Well, I have been reading about it for months. I have been waiting for the H1N1 epidemic to hit my school since last May. I have to say that so far we have been passed over by the Swine flu epidemic. We have had a few cases, but no mass hysteria (yet).
But not at the Sherman house! My 15 year old daughter has been diagnosed with the flu, and the doctor says it must be the swine variety, because that is the only one out there right now (the normal Type A flu is not out yet, he says).
This not good news. Not for my daughter, not for the others in the family, and not for me, a germaphobic dad. (And maybe not for the dog – did you hear that a cat caught the flu from its owner?)
But, it I feel obligated to share with the readers of this blog (all six of you) that at home we are following all the same rules I have clearly established at my school.
We will NOT send the child to school until she is fever free for 24 hours straight. If all goes as planned, that will be some time tomorrow (Monday) around noon . Of course, we will not send her to school after lunch. We will send her on Tuesday, assuming the fever continues to be history.
I am glad that the my daughter is feeling better. She was pretty miserable for three days. Thanks, Tamiflu!
We often see kids returning to school too early after being out sick, and I wonder if parents really understand the importance of keeping children home when they are not well. I have posted the following guidelines (see below in blue) on my school blog. I hope parents will follow them. That is one of the best ways to keep others from getting sick. Washing hands works, too. And sneezing and coughing into our elbows is another way.
Well, time to take a bath in a tub full of Purell.
When Do I Keep My Child Home From School?
As a parent of a school-aged child, have you ever had occasion to ask yourself, “Is my child sick enough to stay home, or should I send him to school?” Often, this can be a difficult decision. Hopefully, the following guidelines will be helpful, at least until you have been able to reach your doctor for his or her opinion.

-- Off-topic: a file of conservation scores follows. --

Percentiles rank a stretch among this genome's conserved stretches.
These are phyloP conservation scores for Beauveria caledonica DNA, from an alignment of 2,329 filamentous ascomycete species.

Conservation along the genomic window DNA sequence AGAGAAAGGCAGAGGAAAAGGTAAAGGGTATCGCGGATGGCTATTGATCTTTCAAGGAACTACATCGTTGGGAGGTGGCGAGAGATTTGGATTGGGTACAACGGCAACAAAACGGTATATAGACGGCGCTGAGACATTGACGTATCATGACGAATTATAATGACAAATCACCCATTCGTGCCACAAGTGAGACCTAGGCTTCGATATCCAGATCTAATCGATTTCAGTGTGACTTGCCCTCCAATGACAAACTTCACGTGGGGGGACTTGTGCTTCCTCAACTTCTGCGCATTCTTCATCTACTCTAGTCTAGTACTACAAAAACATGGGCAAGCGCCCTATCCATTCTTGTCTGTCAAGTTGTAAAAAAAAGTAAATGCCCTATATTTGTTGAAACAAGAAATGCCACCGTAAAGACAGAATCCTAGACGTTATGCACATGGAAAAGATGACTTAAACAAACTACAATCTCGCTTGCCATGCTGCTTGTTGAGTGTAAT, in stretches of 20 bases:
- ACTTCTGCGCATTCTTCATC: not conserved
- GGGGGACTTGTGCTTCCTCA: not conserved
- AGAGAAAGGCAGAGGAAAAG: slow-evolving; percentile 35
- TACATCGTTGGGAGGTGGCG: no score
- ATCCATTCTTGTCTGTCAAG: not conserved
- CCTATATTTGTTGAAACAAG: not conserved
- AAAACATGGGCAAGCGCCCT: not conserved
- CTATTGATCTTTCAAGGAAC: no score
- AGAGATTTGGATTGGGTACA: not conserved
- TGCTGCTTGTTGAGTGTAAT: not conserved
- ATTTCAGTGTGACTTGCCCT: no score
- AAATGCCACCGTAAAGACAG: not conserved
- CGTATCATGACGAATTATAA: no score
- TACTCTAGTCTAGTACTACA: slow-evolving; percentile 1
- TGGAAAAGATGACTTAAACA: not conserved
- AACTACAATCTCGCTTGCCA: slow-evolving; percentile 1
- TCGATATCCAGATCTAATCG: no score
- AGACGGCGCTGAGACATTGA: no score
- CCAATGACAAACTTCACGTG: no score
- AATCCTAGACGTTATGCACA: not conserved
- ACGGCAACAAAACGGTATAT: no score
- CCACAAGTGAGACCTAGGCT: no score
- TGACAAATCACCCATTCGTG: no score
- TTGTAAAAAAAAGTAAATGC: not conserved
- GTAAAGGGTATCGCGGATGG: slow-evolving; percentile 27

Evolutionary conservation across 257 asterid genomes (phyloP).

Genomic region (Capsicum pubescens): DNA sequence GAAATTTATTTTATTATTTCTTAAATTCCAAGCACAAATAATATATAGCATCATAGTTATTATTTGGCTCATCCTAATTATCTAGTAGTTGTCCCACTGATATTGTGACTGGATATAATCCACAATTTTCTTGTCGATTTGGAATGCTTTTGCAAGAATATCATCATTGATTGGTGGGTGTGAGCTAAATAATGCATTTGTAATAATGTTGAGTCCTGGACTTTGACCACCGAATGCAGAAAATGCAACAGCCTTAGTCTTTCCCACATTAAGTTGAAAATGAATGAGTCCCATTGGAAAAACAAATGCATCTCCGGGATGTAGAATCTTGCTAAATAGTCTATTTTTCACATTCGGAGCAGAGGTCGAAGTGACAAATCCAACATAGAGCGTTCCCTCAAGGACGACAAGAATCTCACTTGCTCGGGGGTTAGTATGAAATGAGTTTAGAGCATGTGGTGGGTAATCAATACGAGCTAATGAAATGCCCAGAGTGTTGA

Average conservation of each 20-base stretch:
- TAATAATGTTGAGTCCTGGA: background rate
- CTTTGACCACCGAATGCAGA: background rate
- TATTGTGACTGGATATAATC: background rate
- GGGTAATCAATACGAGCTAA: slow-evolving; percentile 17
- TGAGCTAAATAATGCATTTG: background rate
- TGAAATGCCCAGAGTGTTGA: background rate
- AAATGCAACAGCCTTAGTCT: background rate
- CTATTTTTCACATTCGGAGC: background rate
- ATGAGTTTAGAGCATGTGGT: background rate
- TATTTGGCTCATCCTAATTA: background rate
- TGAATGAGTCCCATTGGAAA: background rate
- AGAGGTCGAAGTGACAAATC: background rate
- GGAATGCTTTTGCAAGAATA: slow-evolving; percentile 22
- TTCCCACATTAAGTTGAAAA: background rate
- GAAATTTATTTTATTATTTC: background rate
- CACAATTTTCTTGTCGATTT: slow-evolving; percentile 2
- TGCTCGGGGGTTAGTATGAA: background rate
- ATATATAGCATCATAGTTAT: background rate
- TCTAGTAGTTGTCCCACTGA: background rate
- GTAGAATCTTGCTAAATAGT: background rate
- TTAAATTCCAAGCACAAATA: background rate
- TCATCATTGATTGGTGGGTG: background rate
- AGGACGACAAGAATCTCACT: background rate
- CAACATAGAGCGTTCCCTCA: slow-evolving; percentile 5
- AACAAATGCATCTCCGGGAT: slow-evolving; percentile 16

Check your child’s temperature. If it is over 99.6 degrees, then she should stay home. Your child should not return until she is fever-free for 24 hours.
A child with a “hacking” cough and/or yellow-green nasal drainage should stay home. This is often an indication of an infection.
A child with an earache and/or drainage from the ear should not be in school.
If your child complains of a sore throat and has no other symptoms, he may go to school. If white spots are seen in the back of the throat, then please keep him home.
If your child has a rash, keep her home until the doctor says it is safe for her to return.
If your child has been vomiting or has diarrhea, keep him home for 24 hours after the stomach issues have settled.
If your child has a case of head lice, either live bugs or their eggs (nits) the child should not return until all the lice and nits are gone.
Please let us know at school if the doctor diagnoses any contagious diseases or any other health problems which may affect your child’s learning or which may affect other children’s health. Remember, you would want another parent to keep their sick child home as much as they want you to keep your sick child home.
Thank you, and feel free to call the school office any time you have a question related to your child’s health and school.
(Picture Credit: http://www.hoosieragtoday.com/wire/comments/00026_swine_160527.php)